We stopped by the Art. Lebedev Studio booth in the Sands Expo and Convention Center on Tuesday. You may already be familiar with the name Art. Lebedev: these are the guys responsible for the Optimus Maximus keyboard, which has been a very hot product this past year.
This was our first time to see the Optimus Maximus in person, and I must say, it is just as cool as the pictures and videos online make it out to be. Each key of the Optimus Maximus is a stand-alone, programmable display that shows the function it's currently assigned to. You can change the standard English layout to anything you want - Ancient Greek, Arabic, Georgian... even Wingdings if you wanted!
Each of the 113 keys on the Optimus Maximus uses OLED (Organic Light-Emitting Diode) technology, with a resolution of 48 x 48 pixels per key and 65,536 colors. The board uses the standard layout that you find on most keyboards, with a group of 10 keys on the far left that can be used for program shortcuts, links to websites, gaming macros, etc. The included software, Optimus Configurator, allows programming of every button's function and image.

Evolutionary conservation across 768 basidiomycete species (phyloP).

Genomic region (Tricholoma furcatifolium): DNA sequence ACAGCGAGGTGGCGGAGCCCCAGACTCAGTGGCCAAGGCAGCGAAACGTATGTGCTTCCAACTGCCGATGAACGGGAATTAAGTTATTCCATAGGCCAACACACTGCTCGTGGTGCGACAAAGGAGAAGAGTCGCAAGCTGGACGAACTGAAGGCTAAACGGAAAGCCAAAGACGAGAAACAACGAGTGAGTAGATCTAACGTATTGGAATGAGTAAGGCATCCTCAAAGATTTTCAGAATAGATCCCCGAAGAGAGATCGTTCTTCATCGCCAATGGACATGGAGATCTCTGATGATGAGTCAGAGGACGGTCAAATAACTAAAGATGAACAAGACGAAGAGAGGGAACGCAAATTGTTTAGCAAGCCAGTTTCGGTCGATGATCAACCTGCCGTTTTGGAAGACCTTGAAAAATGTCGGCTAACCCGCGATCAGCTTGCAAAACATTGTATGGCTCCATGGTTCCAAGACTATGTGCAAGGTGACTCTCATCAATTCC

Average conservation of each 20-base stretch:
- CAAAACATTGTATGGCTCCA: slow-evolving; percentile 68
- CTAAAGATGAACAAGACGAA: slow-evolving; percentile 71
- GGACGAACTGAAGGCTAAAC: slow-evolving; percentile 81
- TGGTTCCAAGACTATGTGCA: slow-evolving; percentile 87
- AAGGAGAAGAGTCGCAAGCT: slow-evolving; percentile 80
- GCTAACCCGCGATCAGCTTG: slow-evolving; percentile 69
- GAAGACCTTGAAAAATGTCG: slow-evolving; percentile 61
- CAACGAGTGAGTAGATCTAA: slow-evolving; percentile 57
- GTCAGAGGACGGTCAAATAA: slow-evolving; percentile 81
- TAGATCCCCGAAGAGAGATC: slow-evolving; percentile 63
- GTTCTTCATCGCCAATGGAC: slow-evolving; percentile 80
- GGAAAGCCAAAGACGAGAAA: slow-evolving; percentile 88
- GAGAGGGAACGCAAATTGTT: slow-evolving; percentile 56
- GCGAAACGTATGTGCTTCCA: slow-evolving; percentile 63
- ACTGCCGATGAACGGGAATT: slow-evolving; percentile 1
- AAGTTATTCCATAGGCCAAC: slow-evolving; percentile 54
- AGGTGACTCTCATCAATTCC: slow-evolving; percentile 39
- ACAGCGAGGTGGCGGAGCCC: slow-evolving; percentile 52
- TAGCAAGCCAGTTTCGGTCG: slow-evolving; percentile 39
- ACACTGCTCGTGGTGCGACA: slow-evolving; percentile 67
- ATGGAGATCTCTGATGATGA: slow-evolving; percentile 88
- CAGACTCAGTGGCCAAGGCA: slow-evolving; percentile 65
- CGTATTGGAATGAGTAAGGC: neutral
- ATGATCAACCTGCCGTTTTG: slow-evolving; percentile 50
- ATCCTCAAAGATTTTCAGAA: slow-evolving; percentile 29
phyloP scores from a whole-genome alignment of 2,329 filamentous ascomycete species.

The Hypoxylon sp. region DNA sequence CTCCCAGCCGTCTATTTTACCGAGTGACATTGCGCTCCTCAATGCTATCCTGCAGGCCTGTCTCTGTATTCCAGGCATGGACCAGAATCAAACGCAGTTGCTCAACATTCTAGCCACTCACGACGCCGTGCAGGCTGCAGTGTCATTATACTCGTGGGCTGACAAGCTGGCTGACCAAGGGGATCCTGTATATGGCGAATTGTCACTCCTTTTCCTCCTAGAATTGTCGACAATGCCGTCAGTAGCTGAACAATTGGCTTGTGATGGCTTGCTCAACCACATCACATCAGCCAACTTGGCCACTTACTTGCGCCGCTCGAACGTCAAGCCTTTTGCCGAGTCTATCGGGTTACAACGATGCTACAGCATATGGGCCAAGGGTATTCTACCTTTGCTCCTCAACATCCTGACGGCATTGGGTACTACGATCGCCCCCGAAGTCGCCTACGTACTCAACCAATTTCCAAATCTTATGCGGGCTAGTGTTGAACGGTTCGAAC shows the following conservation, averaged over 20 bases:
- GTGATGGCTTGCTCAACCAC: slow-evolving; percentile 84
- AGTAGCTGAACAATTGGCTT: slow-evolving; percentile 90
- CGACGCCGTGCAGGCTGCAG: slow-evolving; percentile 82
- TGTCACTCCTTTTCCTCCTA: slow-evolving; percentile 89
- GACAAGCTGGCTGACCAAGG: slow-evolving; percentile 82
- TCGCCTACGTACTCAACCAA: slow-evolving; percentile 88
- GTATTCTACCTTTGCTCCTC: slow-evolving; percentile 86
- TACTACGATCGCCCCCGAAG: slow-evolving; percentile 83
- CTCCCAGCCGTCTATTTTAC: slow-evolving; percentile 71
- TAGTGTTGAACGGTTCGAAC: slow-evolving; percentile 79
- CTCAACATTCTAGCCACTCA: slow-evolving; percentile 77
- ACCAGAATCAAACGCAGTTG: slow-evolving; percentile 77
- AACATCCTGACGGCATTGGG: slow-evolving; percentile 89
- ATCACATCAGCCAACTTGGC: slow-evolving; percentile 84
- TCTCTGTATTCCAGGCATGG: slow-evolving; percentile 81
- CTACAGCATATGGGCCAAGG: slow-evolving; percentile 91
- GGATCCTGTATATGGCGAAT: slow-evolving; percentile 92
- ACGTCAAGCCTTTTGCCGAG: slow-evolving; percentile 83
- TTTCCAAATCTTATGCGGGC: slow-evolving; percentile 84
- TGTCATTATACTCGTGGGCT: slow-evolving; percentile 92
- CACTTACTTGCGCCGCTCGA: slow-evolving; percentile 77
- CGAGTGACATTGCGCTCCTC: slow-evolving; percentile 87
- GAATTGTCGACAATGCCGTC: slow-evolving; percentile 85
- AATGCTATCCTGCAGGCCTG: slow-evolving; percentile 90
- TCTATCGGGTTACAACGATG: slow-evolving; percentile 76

We were told that the average life expectancy of the keyboards OLED keys is seven years and that each key can be replaced individually. The actual OLED sits below the key; only the transparent cap (key) actually move(s). The board does require external power via a DC input jack and features a pair of USB 2.0 ports, an SD card port for layout storage and an optional K-lock slot.
The Optimus Maximus is currently sold out of pre-orders but they are taking more orders now at a price of $1,500. Yes, that is a heck of a lot of money for a keyboard, more than most would be willing to pay. Expect to see "base models" that use regular keys in place of some of the OLED keys starting around $500-$700 (the regular keys can be swapped out for OLED keys that can be purchases separately as well). A retail store is slated to open in New York next month.